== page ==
Digital cities are a topic of high interest today. While they have been discussed for a number of years, technological developments, particularly in the area of 3D and remote sensing have propelled them forward. While geographic information systems (GIS) are natural integrator’s of spatial information, their role in spatial data infrastructure (SDI) is well known. A line runs between digital cities and SDI that is closing quickly. How can digital cities and SDI connect?
|Digital cities are a topic of high interest today. While they have been discussed for a number of years, technological developments, particularly in the area of 3D and remote sensing have propelled them forward. While geographic information systems (GIS) are natural integrator’s of spatial information, their role in spatial data infrastructure (SDI) is well known. A line runs between digital cities and SDI that is closing quickly. How can digital cities and SDI connect?
Digital cities are discussed regularly today, although many people define them in different ways and understand them in numerous ways. There are GIS digital cities, CAD digital cities, visualisation digital cities and database digital cities. Depending on the spatial sunglasses that one is wearing, different approaches for enumerating digital content suitable for digital city work are also presented. We have a bit of work to do yet on nailing down the description or meaning of a digital city, but it is fair to say we are in the infancy of the movement and that will come in due course – like almost every other new geospatial awakening.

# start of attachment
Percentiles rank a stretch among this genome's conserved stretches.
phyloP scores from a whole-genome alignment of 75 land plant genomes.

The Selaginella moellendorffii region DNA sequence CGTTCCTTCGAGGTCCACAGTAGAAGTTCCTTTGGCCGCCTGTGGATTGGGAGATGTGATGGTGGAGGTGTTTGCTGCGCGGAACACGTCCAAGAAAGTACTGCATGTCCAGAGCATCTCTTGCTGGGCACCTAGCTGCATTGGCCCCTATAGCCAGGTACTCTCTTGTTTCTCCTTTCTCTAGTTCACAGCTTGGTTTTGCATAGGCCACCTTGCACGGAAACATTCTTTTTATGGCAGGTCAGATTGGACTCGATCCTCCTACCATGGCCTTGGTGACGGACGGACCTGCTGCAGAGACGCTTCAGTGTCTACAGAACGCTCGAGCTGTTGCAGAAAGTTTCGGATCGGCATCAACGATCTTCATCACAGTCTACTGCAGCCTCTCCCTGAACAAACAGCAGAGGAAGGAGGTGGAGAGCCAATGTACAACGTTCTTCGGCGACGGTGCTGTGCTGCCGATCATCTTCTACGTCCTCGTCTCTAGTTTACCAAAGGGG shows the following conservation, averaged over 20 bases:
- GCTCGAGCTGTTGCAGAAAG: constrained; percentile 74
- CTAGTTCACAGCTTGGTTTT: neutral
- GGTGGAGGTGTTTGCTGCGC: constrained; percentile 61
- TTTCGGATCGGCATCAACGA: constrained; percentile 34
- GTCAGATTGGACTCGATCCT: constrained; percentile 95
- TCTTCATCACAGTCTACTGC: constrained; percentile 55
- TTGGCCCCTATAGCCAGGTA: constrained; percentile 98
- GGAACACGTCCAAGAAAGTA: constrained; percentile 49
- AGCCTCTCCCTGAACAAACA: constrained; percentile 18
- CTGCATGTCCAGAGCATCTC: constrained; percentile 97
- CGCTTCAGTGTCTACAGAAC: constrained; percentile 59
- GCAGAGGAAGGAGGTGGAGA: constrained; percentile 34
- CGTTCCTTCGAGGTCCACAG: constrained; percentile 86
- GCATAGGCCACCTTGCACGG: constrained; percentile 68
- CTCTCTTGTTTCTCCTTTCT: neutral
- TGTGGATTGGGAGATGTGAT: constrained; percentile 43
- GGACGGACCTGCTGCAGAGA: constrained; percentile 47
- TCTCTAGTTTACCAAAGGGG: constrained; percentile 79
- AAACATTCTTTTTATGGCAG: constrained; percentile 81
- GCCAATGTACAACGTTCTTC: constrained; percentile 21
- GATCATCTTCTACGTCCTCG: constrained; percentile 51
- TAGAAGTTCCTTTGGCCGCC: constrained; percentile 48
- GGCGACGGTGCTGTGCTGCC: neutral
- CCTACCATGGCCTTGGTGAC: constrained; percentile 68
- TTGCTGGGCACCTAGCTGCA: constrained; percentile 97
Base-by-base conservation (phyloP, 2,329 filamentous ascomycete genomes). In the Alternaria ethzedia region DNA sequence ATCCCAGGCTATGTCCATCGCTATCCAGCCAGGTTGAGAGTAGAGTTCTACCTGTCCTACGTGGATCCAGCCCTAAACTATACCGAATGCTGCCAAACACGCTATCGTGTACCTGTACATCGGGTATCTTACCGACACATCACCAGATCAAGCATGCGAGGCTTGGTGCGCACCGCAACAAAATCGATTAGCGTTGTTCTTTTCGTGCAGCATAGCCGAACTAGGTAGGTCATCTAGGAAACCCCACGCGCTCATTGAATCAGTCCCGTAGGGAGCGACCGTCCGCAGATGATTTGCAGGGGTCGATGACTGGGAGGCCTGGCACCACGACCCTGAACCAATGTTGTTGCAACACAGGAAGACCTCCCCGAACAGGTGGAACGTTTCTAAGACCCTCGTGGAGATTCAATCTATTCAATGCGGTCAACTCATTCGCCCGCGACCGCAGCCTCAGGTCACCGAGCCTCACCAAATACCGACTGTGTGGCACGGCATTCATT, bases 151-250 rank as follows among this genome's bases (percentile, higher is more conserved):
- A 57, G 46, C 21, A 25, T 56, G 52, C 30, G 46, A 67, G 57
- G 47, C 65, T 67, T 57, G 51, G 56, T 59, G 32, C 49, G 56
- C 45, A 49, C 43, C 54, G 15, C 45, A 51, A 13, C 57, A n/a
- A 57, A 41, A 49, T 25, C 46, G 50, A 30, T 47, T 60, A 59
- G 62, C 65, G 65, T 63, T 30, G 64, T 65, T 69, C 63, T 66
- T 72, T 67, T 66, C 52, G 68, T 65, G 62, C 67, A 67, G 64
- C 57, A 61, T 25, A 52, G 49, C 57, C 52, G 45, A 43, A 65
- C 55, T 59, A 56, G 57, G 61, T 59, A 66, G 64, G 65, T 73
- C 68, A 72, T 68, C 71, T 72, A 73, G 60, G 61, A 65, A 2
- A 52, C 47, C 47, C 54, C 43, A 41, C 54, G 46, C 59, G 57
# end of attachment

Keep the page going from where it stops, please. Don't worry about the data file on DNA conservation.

Conceptually many of grasp the idea that digital cities are integrated environments. They combine data fdrom a multitude of sources, cross disciplinary boundaries readily and necessitate higher levels of collaboration, interoperability and new perspectives for governance.The basic idea is to integrate digital geodata around a single, accessible, and multi-purposed model. Perhaps it is dream, but maybe not – too early to tell.
SDI are similarly hard to nail down in terms of definitions and the limitations or extents of what is contained within them. Ask ten people around Europe what SDI means, and one is likely to get different answers. I am not certain that we need one designed SDI approach for all things.
That is, SDI embody some specific elements pertaining to data types, but the governance of them is likely to transcend local to international governments and involve so many kinds of data, applications and different people, that filtering all of of this into one SDI bottle seems unlikely.
Most of the people working on SDI related projects that I have seen, are succeeding at the trans-boundary level and their projects are small. They are learning the steps about how to work together, how to share geospatial information and what governance avenues are acceptable for pursuing different options. These projects seem to be working smoother than I would have expected, I am surprised at the good progress many of them are making.